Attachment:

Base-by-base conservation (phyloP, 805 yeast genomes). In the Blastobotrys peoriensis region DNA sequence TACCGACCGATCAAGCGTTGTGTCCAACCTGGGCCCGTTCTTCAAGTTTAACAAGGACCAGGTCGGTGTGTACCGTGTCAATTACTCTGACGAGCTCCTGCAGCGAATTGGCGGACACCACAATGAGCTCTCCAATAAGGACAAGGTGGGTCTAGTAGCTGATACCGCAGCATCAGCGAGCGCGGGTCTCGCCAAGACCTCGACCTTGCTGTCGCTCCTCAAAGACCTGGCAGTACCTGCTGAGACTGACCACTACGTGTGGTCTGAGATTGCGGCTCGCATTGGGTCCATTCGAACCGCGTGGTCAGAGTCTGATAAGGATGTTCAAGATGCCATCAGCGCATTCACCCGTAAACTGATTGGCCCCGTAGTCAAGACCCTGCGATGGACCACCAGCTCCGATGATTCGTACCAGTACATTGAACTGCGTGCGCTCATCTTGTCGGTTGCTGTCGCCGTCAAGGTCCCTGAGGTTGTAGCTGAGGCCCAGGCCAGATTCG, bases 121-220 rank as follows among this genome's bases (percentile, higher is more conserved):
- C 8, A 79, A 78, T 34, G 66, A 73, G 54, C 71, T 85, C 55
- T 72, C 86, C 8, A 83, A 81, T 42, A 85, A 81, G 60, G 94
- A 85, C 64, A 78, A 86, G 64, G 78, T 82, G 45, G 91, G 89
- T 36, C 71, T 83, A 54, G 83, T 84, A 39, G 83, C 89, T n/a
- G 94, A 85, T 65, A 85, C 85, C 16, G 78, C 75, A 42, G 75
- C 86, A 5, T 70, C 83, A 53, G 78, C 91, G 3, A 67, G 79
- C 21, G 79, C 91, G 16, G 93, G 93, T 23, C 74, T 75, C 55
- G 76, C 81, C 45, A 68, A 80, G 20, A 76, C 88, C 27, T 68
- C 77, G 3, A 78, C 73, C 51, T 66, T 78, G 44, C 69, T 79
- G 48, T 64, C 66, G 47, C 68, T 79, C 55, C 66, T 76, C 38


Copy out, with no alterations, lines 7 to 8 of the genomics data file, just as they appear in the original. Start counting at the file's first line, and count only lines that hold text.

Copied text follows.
- C 86, A 5, T 70, C 83, A 53, G 78, C 91, G 3, A 67, G 79
- C 21, G 79, C 91, G 16, G 93, G 93, T 23, C 74, T 75, C 55